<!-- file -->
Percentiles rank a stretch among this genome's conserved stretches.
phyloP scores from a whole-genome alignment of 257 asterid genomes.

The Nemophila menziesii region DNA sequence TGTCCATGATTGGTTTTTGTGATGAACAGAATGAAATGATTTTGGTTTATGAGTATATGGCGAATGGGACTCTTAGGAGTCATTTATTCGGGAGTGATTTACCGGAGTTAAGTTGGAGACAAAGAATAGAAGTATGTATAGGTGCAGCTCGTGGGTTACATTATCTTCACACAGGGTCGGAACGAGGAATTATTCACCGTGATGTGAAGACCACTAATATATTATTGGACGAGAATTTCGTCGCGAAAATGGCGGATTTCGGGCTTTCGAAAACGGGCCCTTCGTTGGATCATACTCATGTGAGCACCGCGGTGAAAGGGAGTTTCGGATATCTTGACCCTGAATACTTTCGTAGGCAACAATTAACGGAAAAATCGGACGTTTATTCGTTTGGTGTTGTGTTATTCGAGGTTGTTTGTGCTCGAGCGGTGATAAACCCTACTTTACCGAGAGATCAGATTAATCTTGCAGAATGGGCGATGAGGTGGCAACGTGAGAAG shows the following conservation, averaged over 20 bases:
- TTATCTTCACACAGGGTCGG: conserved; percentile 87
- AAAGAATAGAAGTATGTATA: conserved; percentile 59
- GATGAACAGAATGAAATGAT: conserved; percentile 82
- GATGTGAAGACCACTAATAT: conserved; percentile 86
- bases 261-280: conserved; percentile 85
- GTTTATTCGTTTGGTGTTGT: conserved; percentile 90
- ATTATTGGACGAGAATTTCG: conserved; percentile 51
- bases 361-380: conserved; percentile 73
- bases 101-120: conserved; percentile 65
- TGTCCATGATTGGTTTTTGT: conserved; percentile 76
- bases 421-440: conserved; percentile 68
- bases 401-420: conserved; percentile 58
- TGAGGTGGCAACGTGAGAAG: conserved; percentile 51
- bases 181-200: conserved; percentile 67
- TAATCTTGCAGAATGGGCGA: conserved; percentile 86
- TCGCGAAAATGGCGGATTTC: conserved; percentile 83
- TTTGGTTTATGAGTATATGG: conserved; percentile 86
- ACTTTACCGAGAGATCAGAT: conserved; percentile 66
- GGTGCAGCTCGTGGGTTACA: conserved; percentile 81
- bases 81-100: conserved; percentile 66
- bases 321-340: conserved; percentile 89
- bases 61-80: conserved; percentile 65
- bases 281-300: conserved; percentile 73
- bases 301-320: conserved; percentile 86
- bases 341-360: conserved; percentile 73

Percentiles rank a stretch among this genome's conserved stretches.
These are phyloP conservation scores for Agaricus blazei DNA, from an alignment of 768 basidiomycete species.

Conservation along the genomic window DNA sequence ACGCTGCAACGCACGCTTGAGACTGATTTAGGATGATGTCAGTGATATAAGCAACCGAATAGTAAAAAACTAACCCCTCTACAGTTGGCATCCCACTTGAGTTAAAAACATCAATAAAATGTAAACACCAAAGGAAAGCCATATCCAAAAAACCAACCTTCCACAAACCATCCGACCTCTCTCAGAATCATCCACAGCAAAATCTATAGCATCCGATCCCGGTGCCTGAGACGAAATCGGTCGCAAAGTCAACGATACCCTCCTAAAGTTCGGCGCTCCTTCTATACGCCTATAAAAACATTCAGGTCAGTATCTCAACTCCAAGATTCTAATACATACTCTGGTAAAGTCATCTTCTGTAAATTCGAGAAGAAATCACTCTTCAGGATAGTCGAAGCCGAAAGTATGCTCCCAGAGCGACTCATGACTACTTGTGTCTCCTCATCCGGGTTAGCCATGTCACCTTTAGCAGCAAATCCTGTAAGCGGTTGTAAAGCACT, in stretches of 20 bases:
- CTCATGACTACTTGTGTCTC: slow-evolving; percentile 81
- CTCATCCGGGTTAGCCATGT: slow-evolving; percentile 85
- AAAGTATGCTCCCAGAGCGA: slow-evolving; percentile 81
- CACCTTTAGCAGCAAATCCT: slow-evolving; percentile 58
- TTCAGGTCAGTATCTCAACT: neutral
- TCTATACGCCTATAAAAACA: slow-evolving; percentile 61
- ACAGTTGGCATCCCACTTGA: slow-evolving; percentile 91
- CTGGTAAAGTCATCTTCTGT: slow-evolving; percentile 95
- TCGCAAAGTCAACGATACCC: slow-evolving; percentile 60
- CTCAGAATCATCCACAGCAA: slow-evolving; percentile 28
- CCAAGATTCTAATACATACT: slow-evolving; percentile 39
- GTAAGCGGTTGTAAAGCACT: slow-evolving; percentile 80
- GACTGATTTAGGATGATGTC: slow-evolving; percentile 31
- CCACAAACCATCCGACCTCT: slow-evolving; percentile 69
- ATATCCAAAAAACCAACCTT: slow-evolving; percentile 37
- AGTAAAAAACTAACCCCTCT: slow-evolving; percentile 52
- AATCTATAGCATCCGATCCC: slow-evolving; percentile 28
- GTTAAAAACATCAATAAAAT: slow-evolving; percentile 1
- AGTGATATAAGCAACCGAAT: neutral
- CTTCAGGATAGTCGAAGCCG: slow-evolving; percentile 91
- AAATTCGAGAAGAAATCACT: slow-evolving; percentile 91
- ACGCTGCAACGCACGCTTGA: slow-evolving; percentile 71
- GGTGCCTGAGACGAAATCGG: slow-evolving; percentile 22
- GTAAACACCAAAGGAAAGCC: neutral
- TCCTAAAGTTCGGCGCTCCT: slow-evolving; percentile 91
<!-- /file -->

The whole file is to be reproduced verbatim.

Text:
Percentiles rank a stretch among this genome's conserved stretches.
phyloP scores from a whole-genome alignment of 257 asterid genomes.

The Nemophila menziesii region DNA sequence TGTCCATGATTGGTTTTTGTGATGAACAGAATGAAATGATTTTGGTTTATGAGTATATGGCGAATGGGACTCTTAGGAGTCATTTATTCGGGAGTGATTTACCGGAGTTAAGTTGGAGACAAAGAATAGAAGTATGTATAGGTGCAGCTCGTGGGTTACATTATCTTCACACAGGGTCGGAACGAGGAATTATTCACCGTGATGTGAAGACCACTAATATATTATTGGACGAGAATTTCGTCGCGAAAATGGCGGATTTCGGGCTTTCGAAAACGGGCCCTTCGTTGGATCATACTCATGTGAGCACCGCGGTGAAAGGGAGTTTCGGATATCTTGACCCTGAATACTTTCGTAGGCAACAATTAACGGAAAAATCGGACGTTTATTCGTTTGGTGTTGTGTTATTCGAGGTTGTTTGTGCTCGAGCGGTGATAAACCCTACTTTACCGAGAGATCAGATTAATCTTGCAGAATGGGCGATGAGGTGGCAACGTGAGAAG shows the following conservation, averaged over 20 bases:
- TTATCTTCACACAGGGTCGG: conserved; percentile 87
- AAAGAATAGAAGTATGTATA: conserved; percentile 59
- GATGAACAGAATGAAATGAT: conserved; percentile 82
- GATGTGAAGACCACTAATAT: conserved; percentile 86
- bases 261-280: conserved; percentile 85
- GTTTATTCGTTTGGTGTTGT: conserved; percentile 90
- ATTATTGGACGAGAATTTCG: conserved; percentile 51
- bases 361-380: conserved; percentile 73
- bases 101-120: conserved; percentile 65
- TGTCCATGATTGGTTTTTGT: conserved; percentile 76
- bases 421-440: conserved; percentile 68
- bases 401-420: conserved; percentile 58
- TGAGGTGGCAACGTGAGAAG: conserved; percentile 51
- bases 181-200: conserved; percentile 67
- TAATCTTGCAGAATGGGCGA: conserved; percentile 86
- TCGCGAAAATGGCGGATTTC: conserved; percentile 83
- TTTGGTTTATGAGTATATGG: conserved; percentile 86
- ACTTTACCGAGAGATCAGAT: conserved; percentile 66
- GGTGCAGCTCGTGGGTTACA: conserved; percentile 81
- bases 81-100: conserved; percentile 66
- bases 321-340: conserved; percentile 89
- bases 61-80: conserved; percentile 65
- bases 281-300: conserved; percentile 73
- bases 301-320: conserved; percentile 86
- bases 341-360: conserved; percentile 73

Percentiles rank a stretch among this genome's conserved stretches.
These are phyloP conservation scores for Agaricus blazei DNA, from an alignment of 768 basidiomycete species.

Conservation along the genomic window DNA sequence ACGCTGCAACGCACGCTTGAGACTGATTTAGGATGATGTCAGTGATATAAGCAACCGAATAGTAAAAAACTAACCCCTCTACAGTTGGCATCCCACTTGAGTTAAAAACATCAATAAAATGTAAACACCAAAGGAAAGCCATATCCAAAAAACCAACCTTCCACAAACCATCCGACCTCTCTCAGAATCATCCACAGCAAAATCTATAGCATCCGATCCCGGTGCCTGAGACGAAATCGGTCGCAAAGTCAACGATACCCTCCTAAAGTTCGGCGCTCCTTCTATACGCCTATAAAAACATTCAGGTCAGTATCTCAACTCCAAGATTCTAATACATACTCTGGTAAAGTCATCTTCTGTAAATTCGAGAAGAAATCACTCTTCAGGATAGTCGAAGCCGAAAGTATGCTCCCAGAGCGACTCATGACTACTTGTGTCTCCTCATCCGGGTTAGCCATGTCACCTTTAGCAGCAAATCCTGTAAGCGGTTGTAAAGCACT, in stretches of 20 bases:
- CTCATGACTACTTGTGTCTC: slow-evolving; percentile 81
- CTCATCCGGGTTAGCCATGT: slow-evolving; percentile 85
- AAAGTATGCTCCCAGAGCGA: slow-evolving; percentile 81
- CACCTTTAGCAGCAAATCCT: slow-evolving; percentile 58
- TTCAGGTCAGTATCTCAACT: neutral
- TCTATACGCCTATAAAAACA: slow-evolving; percentile 61
- ACAGTTGGCATCCCACTTGA: slow-evolving; percentile 91
- CTGGTAAAGTCATCTTCTGT: slow-evolving; percentile 95
- TCGCAAAGTCAACGATACCC: slow-evolving; percentile 60
- CTCAGAATCATCCACAGCAA: slow-evolving; percentile 28
- CCAAGATTCTAATACATACT: slow-evolving; percentile 39
- GTAAGCGGTTGTAAAGCACT: slow-evolving; percentile 80
- GACTGATTTAGGATGATGTC: slow-evolving; percentile 31
- CCACAAACCATCCGACCTCT: slow-evolving; percentile 69
- ATATCCAAAAAACCAACCTT: slow-evolving; percentile 37
- AGTAAAAAACTAACCCCTCT: slow-evolving; percentile 52
- AATCTATAGCATCCGATCCC: slow-evolving; percentile 28
- GTTAAAAACATCAATAAAAT: slow-evolving; percentile 1
- AGTGATATAAGCAACCGAAT: neutral
- CTTCAGGATAGTCGAAGCCG: slow-evolving; percentile 91
- AAATTCGAGAAGAAATCACT: slow-evolving; percentile 91
- ACGCTGCAACGCACGCTTGA: slow-evolving; percentile 71
- GGTGCCTGAGACGAAATCGG: slow-evolving; percentile 22
- GTAAACACCAAAGGAAAGCC: neutral
- TCCTAAAGTTCGGCGCTCCT: slow-evolving; percentile 91